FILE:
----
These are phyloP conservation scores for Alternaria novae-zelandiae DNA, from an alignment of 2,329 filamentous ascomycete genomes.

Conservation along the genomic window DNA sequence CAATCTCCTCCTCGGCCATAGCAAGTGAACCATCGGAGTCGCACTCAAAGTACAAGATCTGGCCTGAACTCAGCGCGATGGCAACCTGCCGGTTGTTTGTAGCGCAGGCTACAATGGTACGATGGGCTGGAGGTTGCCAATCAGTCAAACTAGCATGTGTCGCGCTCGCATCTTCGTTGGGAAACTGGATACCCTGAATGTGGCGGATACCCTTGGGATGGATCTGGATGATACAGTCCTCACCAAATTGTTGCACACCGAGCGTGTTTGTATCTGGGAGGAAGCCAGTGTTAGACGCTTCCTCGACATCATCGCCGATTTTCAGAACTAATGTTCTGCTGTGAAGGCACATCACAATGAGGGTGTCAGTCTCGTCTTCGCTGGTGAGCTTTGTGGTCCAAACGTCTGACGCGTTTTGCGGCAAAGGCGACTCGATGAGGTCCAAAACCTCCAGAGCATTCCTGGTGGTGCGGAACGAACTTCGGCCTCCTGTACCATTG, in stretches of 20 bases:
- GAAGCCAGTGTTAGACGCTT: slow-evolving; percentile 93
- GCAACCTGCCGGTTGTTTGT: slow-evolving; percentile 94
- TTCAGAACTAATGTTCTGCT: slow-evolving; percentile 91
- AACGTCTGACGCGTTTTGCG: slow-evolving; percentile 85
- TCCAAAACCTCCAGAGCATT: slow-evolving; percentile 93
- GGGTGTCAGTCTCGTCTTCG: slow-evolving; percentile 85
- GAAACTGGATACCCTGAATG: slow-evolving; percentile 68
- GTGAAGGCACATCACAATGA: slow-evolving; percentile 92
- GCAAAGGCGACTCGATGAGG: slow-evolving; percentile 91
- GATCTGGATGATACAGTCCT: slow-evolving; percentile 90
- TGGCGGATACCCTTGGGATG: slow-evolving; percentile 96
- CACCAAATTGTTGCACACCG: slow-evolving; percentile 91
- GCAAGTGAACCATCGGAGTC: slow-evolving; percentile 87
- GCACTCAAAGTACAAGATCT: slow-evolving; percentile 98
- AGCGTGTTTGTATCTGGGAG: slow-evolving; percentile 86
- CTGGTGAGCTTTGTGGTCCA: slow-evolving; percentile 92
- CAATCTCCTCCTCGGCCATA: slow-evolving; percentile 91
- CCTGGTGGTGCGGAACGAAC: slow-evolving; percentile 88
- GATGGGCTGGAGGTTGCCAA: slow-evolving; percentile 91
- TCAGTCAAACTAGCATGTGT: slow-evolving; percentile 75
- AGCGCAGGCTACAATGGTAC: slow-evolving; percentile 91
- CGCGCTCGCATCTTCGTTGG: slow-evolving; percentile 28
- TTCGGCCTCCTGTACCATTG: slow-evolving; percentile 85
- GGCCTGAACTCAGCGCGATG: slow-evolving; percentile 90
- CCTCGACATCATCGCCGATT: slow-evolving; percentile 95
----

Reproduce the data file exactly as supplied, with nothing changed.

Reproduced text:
These are phyloP conservation scores for Alternaria novae-zelandiae DNA, from an alignment of 2,329 filamentous ascomycete genomes.

Conservation along the genomic window DNA sequence CAATCTCCTCCTCGGCCATAGCAAGTGAACCATCGGAGTCGCACTCAAAGTACAAGATCTGGCCTGAACTCAGCGCGATGGCAACCTGCCGGTTGTTTGTAGCGCAGGCTACAATGGTACGATGGGCTGGAGGTTGCCAATCAGTCAAACTAGCATGTGTCGCGCTCGCATCTTCGTTGGGAAACTGGATACCCTGAATGTGGCGGATACCCTTGGGATGGATCTGGATGATACAGTCCTCACCAAATTGTTGCACACCGAGCGTGTTTGTATCTGGGAGGAAGCCAGTGTTAGACGCTTCCTCGACATCATCGCCGATTTTCAGAACTAATGTTCTGCTGTGAAGGCACATCACAATGAGGGTGTCAGTCTCGTCTTCGCTGGTGAGCTTTGTGGTCCAAACGTCTGACGCGTTTTGCGGCAAAGGCGACTCGATGAGGTCCAAAACCTCCAGAGCATTCCTGGTGGTGCGGAACGAACTTCGGCCTCCTGTACCATTG, in stretches of 20 bases:
- GAAGCCAGTGTTAGACGCTT: slow-evolving; percentile 93
- GCAACCTGCCGGTTGTTTGT: slow-evolving; percentile 94
- TTCAGAACTAATGTTCTGCT: slow-evolving; percentile 91
- AACGTCTGACGCGTTTTGCG: slow-evolving; percentile 85
- TCCAAAACCTCCAGAGCATT: slow-evolving; percentile 93
- GGGTGTCAGTCTCGTCTTCG: slow-evolving; percentile 85
- GAAACTGGATACCCTGAATG: slow-evolving; percentile 68
- GTGAAGGCACATCACAATGA: slow-evolving; percentile 92
- GCAAAGGCGACTCGATGAGG: slow-evolving; percentile 91
- GATCTGGATGATACAGTCCT: slow-evolving; percentile 90
- TGGCGGATACCCTTGGGATG: slow-evolving; percentile 96
- CACCAAATTGTTGCACACCG: slow-evolving; percentile 91
- GCAAGTGAACCATCGGAGTC: slow-evolving; percentile 87
- GCACTCAAAGTACAAGATCT: slow-evolving; percentile 98
- AGCGTGTTTGTATCTGGGAG: slow-evolving; percentile 86
- CTGGTGAGCTTTGTGGTCCA: slow-evolving; percentile 92
- CAATCTCCTCCTCGGCCATA: slow-evolving; percentile 91
- CCTGGTGGTGCGGAACGAAC: slow-evolving; percentile 88
- GATGGGCTGGAGGTTGCCAA: slow-evolving; percentile 91
- TCAGTCAAACTAGCATGTGT: slow-evolving; percentile 75
- AGCGCAGGCTACAATGGTAC: slow-evolving; percentile 91
- CGCGCTCGCATCTTCGTTGG: slow-evolving; percentile 28
- TTCGGCCTCCTGTACCATTG: slow-evolving; percentile 85
- GGCCTGAACTCAGCGCGATG: slow-evolving; percentile 90
- CCTCGACATCATCGCCGATT: slow-evolving; percentile 95